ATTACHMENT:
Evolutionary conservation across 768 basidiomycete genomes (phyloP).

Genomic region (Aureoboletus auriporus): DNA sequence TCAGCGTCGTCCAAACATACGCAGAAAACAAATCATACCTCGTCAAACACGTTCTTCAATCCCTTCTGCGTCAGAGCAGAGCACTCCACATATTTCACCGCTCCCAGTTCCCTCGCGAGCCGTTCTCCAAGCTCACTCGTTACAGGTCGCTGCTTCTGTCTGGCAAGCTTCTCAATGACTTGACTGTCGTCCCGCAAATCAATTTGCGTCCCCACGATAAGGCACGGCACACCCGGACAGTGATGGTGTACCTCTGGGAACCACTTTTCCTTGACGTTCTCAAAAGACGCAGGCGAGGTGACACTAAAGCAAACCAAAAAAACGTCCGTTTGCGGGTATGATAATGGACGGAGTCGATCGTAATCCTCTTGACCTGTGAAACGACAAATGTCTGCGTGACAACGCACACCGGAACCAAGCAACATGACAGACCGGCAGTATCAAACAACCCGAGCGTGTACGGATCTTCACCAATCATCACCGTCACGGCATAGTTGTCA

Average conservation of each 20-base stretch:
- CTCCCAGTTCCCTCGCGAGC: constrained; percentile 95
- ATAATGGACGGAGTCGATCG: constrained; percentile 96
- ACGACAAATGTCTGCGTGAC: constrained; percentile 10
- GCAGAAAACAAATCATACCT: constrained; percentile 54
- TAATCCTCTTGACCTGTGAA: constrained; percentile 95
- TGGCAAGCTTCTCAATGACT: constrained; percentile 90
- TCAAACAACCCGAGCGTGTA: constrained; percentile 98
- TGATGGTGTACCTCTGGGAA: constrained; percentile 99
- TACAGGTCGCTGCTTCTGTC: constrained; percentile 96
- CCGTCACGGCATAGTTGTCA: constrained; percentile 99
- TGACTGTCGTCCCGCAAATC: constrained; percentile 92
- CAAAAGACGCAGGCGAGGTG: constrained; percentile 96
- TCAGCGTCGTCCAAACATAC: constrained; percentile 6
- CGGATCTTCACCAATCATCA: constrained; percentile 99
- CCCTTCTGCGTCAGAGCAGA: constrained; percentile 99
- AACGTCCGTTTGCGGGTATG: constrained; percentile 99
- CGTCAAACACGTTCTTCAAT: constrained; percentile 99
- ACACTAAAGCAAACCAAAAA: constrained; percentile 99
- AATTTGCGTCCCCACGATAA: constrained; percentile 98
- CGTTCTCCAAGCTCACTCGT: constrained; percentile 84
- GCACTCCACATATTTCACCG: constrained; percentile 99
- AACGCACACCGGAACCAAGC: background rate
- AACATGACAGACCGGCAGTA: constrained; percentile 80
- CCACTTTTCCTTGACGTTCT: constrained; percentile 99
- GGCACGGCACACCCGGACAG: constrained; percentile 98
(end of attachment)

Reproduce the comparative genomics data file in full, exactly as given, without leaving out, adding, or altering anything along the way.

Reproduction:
Evolutionary conservation across 768 basidiomycete genomes (phyloP).

Genomic region (Aureoboletus auriporus): DNA sequence TCAGCGTCGTCCAAACATACGCAGAAAACAAATCATACCTCGTCAAACACGTTCTTCAATCCCTTCTGCGTCAGAGCAGAGCACTCCACATATTTCACCGCTCCCAGTTCCCTCGCGAGCCGTTCTCCAAGCTCACTCGTTACAGGTCGCTGCTTCTGTCTGGCAAGCTTCTCAATGACTTGACTGTCGTCCCGCAAATCAATTTGCGTCCCCACGATAAGGCACGGCACACCCGGACAGTGATGGTGTACCTCTGGGAACCACTTTTCCTTGACGTTCTCAAAAGACGCAGGCGAGGTGACACTAAAGCAAACCAAAAAAACGTCCGTTTGCGGGTATGATAATGGACGGAGTCGATCGTAATCCTCTTGACCTGTGAAACGACAAATGTCTGCGTGACAACGCACACCGGAACCAAGCAACATGACAGACCGGCAGTATCAAACAACCCGAGCGTGTACGGATCTTCACCAATCATCACCGTCACGGCATAGTTGTCA

Average conservation of each 20-base stretch:
- CTCCCAGTTCCCTCGCGAGC: constrained; percentile 95
- ATAATGGACGGAGTCGATCG: constrained; percentile 96
- ACGACAAATGTCTGCGTGAC: constrained; percentile 10
- GCAGAAAACAAATCATACCT: constrained; percentile 54
- TAATCCTCTTGACCTGTGAA: constrained; percentile 95
- TGGCAAGCTTCTCAATGACT: constrained; percentile 90
- TCAAACAACCCGAGCGTGTA: constrained; percentile 98
- TGATGGTGTACCTCTGGGAA: constrained; percentile 99
- TACAGGTCGCTGCTTCTGTC: constrained; percentile 96
- CCGTCACGGCATAGTTGTCA: constrained; percentile 99
- TGACTGTCGTCCCGCAAATC: constrained; percentile 92
- CAAAAGACGCAGGCGAGGTG: constrained; percentile 96
- TCAGCGTCGTCCAAACATAC: constrained; percentile 6
- CGGATCTTCACCAATCATCA: constrained; percentile 99
- CCCTTCTGCGTCAGAGCAGA: constrained; percentile 99
- AACGTCCGTTTGCGGGTATG: constrained; percentile 99
- CGTCAAACACGTTCTTCAAT: constrained; percentile 99
- ACACTAAAGCAAACCAAAAA: constrained; percentile 99
- AATTTGCGTCCCCACGATAA: constrained; percentile 98
- CGTTCTCCAAGCTCACTCGT: constrained; percentile 84
- GCACTCCACATATTTCACCG: constrained; percentile 99
- AACGCACACCGGAACCAAGC: background rate
- AACATGACAGACCGGCAGTA: constrained; percentile 80
- CCACTTTTCCTTGACGTTCT: constrained; percentile 99
- GGCACGGCACACCCGGACAG: constrained; percentile 98